CareCredit - Women's Health April 2024

OpenAI vs Nvidia Shapes Up as Battle of the AI Titans

Every commercial landscape is defined — and advanced — by the rivalries it contains.

From Coke to Pepsi, Nike and Adidas, McDonald’s and Burger King, the list goes on. These competitors have pushed each other to innovate, improve customer experiences, and expand their market presence.

But when those rivalries occur within a transformation shift, that is when things start to get interesting. Take for example the era-defining rivalry between Walmart and Amazon at the turn of the 21st century, characterized by the two company’s efforts to dominate both online and offline retail at the advent of internet — a battle that is still ongoing today.

It is unlikely that the eCommerce and online shopping experiences, with their realm of conveniences enjoyed today by hundreds of millions of consumers around the world, would be possible were it not for the two American retail heavyweights duking it out over the course of two-plus decades.

And as the artificial intelligence (AI) era progresses, a new battle is shaping up as would-be rivals continue to evolve their strategies to gain a competitive edge.

One of the more interesting pairings to watch in the fast-evolving AI landscape will be between Nvidia and OpenAI.

Just as, in many ways, the battle between Amazon and Walmart shaped the whole of the internet, the dynamics between OpenAI and Nvidia will ultimately transform commercial and consumer AI.

After all, AI, which requires accelerated computing to run, is seen by many as a natural progression, or a phase step up, of the internet’s own foundational computing and information layers.

Read more: Nvidia’s Blowout Earnings Cement AI, Accelerated Computing as Foundational Shifts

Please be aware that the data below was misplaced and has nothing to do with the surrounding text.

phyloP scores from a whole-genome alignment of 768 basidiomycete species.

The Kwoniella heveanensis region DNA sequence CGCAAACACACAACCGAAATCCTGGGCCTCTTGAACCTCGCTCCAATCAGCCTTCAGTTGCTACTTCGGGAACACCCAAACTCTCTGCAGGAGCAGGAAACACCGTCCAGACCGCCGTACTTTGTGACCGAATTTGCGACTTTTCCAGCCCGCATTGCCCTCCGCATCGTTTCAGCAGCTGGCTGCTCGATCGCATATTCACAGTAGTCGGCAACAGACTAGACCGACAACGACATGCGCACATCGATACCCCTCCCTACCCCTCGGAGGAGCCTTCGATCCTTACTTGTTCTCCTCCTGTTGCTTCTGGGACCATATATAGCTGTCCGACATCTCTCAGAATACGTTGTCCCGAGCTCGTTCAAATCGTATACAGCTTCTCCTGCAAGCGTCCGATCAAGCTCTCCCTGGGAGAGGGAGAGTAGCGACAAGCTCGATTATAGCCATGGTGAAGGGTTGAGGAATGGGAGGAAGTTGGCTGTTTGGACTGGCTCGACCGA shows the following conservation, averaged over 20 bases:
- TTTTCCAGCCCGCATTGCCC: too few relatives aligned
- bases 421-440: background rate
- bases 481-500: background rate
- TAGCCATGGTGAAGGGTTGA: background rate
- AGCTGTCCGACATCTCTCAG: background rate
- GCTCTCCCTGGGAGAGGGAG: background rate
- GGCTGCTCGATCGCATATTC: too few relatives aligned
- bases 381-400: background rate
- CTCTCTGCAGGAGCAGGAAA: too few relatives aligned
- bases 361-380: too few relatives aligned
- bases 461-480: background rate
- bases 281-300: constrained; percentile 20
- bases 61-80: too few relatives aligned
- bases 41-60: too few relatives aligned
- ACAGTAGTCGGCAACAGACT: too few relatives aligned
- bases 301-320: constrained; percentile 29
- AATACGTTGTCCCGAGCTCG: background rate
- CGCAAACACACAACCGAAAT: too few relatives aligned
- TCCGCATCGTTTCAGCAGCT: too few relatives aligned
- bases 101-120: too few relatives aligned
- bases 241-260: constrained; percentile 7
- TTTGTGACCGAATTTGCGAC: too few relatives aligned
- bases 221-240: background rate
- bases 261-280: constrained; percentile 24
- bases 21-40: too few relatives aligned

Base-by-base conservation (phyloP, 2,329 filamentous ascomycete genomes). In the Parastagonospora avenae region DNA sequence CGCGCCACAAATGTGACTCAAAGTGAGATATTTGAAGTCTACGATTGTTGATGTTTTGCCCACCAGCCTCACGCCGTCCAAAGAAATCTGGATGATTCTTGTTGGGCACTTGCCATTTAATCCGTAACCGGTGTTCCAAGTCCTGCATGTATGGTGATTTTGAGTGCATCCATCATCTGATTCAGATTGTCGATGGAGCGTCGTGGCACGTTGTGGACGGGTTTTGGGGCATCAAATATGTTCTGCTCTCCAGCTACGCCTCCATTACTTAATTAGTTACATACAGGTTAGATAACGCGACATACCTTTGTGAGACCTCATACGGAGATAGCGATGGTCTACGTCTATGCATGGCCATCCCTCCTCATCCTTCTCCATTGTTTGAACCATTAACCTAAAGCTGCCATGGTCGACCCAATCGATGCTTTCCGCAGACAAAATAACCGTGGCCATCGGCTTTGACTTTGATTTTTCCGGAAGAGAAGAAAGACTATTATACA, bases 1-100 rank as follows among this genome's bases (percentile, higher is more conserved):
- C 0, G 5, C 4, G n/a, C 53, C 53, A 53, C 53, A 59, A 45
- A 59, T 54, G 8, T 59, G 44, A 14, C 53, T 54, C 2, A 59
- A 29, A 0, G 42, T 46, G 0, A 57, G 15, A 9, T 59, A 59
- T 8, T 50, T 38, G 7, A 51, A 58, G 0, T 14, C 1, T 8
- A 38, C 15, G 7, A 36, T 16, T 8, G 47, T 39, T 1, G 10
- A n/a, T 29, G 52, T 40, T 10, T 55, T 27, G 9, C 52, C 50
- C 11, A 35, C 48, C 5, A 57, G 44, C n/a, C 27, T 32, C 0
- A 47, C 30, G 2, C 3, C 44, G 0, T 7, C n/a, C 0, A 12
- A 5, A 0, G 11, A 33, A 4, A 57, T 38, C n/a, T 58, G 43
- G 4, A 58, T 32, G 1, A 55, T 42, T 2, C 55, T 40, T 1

Winner Takes All

And there is one area where Nvidia is already a clear winner, and where OpenAI will be hard-pressed to catch cup in the near term: profitability and valuation.

While OpenAI is valued at an admittedly eye-popping $80 billion or more, Nvidia on Thursday (Feb. 22) joined the $2 trillion club, adding the value of over four OpenAI’s to its own market cap in just one trading session.

Nvidia is a leading technology company known for its graphics processing units (GPUs) and hardware solutions, while OpenAI is primarily known for its work pioneering AI research and the development of commercially advanced language models and other foundational AI systems.

OpenAI, like much of the AI landscape, relies on Nvidia GPUs to power its models and build its systems.

And while the two companies are not direct rivals in the traditional sense of sharing — and fighting over — the same net-zero customer audience, they are increasingly coming into contact as AI marches forward.

That’s because, while previously OpenAI represented the software pillar of the landscape and Nvidia represented the hardware pillar, the lines between the two are beginning to blue as resources become scarce and valuations skyrocket.

Read moreIt’s a ’90s Browser War Redux as Musk and Meta Enter AI Race

Nvidia, for example, last week (Feb. 13) launched its own chatbot, directly competing with OpenAI’s flagship ChatGPT product. What’s more, the Nvidia chatbot is meant to be used on OpenAI-partner Microsoft’s Windows PCs, allowing users to connect to open-source ChatGPT competitors like Mistral or Llama 2, per Nvidia’s site page.

“We have the speed, scale, and reach to help every company in every industry become an AI company,” said Jensen Huang, founder and CEO of Nvidia, on Wednesday (Feb. 21).

And the chipmaker is putting its money where its mouth is, investing in 35 AI startups during 2023.

As PYMNTS reported, Nvidia’s portfolio features investments in Hugging Face, a provider of data and tools for AI developers, and CoreWeave, a cloud infrastructure company specializing in high-performance computing applications that depend on Nvidia’s GPUs, per the report. Recently, Nvidia made a substantial investment in Mistral, a Paris-based AI startup valued at €2 billion (about $2.2 billion).

Both Hugging Face and Mistral compete with OpenAI.

But OpenAI is hardly sitting still. While Nvidia dominates the chip market with a global market share of greater than 80%, OpenAI CEO Sam Altman is reportedly looking for up to $7 trillion in funding for a project that would allow OpenAI to increase the marketplace’s capacity for chipmaking.  

At the same time, Nvidia’s CEO has said that those plans, and their price tag, aren’t exactly on the money.

Still, no matter how the landscape shakes out, the competition is sure to be good for both company’s end users as they push the frontier of innovation forward.